My first foundation board meeting occurred in April 2002. In response to objections from the Robertson family about the proposed professional management for the endowment, the board agreed to review the proposal and, later, to consider a number of potential managers before making a final decision. In response to other objections from the Robertson family about some of the relatively informal governance practices that the foundation had followed with their concurrence since its inception, I proposed a careful review of governance, disclosure and budgetary practices. That review has led to a number of reforms, which have been instituted despite persistent opposition by the family trustees.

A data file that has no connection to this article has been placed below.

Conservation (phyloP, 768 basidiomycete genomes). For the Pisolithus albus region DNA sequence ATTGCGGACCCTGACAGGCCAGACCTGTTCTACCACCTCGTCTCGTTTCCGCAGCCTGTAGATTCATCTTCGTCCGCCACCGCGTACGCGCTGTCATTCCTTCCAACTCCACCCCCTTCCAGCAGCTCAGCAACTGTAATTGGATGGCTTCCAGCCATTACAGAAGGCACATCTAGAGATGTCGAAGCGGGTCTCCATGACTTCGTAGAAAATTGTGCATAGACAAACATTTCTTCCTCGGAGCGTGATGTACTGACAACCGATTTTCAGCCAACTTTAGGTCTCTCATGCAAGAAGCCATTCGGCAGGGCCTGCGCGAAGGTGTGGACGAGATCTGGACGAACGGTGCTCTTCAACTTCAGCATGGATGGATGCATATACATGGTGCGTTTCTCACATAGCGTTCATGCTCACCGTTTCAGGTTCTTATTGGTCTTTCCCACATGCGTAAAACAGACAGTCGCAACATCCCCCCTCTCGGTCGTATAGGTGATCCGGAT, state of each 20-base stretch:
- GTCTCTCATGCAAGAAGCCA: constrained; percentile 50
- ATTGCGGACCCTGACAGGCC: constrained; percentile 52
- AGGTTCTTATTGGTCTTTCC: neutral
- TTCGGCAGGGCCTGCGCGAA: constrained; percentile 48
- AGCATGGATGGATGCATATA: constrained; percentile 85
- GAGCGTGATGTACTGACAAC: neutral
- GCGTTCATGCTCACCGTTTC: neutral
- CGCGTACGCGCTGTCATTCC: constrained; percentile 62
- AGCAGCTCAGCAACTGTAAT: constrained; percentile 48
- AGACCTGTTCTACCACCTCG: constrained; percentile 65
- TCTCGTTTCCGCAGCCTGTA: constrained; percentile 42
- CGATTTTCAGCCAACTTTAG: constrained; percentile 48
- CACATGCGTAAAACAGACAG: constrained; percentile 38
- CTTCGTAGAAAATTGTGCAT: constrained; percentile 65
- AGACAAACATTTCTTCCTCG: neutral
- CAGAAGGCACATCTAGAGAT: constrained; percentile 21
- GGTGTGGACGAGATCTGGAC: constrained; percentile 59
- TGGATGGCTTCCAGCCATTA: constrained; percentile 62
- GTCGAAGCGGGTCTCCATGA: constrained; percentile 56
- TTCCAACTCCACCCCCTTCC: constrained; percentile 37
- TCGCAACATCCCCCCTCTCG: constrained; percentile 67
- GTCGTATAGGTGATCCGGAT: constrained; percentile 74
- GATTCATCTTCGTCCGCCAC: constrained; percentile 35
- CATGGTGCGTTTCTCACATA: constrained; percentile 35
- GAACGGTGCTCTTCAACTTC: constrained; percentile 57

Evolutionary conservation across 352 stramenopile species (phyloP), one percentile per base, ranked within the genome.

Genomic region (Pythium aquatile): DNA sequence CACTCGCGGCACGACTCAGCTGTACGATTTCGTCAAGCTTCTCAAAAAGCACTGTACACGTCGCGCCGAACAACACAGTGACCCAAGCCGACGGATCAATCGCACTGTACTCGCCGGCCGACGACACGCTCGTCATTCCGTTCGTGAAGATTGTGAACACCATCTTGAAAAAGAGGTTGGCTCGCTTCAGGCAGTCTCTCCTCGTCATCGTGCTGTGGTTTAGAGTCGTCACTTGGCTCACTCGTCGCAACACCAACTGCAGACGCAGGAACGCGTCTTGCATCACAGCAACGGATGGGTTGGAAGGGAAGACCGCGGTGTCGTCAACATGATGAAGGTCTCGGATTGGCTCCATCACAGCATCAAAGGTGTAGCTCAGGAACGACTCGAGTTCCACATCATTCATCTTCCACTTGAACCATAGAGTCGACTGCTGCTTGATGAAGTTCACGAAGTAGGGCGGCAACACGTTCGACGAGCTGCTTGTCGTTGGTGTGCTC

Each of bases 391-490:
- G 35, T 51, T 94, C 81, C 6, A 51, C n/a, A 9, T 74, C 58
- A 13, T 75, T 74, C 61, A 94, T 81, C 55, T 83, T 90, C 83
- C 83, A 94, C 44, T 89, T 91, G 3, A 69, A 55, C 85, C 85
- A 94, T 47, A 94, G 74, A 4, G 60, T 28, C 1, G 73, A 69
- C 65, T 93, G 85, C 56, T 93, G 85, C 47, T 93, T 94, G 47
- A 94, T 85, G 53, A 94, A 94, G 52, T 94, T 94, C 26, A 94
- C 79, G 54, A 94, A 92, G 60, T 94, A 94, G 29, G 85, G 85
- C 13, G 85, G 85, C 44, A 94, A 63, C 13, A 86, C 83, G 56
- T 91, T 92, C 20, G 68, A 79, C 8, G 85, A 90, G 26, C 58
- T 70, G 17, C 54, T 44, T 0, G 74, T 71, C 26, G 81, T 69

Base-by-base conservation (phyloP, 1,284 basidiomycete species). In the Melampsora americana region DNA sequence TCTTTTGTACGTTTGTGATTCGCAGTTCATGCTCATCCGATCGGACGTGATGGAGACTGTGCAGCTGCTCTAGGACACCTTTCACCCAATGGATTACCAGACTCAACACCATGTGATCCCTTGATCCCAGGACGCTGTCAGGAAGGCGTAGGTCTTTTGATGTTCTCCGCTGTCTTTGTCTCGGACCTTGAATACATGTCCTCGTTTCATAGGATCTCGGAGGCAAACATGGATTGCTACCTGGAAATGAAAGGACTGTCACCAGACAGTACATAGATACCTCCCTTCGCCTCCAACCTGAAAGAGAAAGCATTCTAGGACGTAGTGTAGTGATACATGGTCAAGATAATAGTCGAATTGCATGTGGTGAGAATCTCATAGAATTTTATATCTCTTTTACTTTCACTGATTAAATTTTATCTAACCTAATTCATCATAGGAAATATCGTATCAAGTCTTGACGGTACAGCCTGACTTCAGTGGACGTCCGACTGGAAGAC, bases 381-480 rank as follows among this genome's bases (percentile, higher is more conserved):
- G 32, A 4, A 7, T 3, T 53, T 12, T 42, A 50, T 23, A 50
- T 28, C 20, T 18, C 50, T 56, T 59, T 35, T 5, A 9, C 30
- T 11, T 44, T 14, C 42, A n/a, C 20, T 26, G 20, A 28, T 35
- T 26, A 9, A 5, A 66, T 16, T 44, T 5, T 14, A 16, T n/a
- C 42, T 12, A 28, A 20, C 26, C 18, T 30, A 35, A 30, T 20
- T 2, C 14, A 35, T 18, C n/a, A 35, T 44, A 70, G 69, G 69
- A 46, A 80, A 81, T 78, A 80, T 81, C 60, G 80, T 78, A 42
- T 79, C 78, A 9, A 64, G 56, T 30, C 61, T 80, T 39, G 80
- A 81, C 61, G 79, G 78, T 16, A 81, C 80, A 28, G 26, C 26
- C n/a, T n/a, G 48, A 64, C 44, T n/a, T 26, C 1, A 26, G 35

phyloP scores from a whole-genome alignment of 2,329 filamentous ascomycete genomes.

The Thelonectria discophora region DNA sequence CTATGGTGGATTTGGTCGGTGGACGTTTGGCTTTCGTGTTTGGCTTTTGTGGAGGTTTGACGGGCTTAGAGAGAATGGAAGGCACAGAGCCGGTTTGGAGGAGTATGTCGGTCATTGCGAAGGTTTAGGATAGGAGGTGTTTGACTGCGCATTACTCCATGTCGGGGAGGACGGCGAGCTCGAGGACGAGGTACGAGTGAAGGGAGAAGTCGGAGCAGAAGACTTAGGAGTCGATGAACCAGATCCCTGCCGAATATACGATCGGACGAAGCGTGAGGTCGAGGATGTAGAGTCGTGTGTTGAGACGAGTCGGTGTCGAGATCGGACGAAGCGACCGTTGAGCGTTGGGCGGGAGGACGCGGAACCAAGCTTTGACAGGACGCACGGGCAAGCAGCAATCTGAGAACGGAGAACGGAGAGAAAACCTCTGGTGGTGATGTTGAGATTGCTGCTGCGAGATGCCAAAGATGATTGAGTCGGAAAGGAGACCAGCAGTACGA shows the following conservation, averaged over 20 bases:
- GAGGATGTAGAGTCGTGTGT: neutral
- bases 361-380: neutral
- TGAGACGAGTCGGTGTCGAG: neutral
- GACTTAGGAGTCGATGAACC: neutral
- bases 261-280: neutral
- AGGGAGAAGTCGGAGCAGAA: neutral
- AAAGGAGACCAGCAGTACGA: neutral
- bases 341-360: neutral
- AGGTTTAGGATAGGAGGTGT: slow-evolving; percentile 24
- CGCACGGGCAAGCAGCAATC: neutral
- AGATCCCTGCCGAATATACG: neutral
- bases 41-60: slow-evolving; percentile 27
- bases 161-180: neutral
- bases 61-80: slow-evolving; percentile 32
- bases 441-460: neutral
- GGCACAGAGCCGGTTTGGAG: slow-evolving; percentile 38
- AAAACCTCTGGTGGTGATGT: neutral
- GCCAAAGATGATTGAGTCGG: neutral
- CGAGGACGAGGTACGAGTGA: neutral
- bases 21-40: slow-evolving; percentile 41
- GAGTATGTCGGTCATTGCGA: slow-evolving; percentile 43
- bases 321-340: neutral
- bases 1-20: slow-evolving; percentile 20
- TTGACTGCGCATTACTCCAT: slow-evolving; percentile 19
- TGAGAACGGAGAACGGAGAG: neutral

Not long after that April 2002 meeting, I achieved what I consider one of my greatest accomplishments as president of the University and of the foundation: persuading Anne-Marie Slaughter ’80 to return to Princeton as dean of the Wilson School. As an expert in international law, she seemed to me not only exactly the right person to lead the school at this point in its history, but someone whose own interests and priorities aligned exceedingly well with the mission of the Robertson Foundation, which is to provide young men and women dedicated to public service with the knowledge and skills that would qualify them for careers in government service, particularly in international relations and affairs.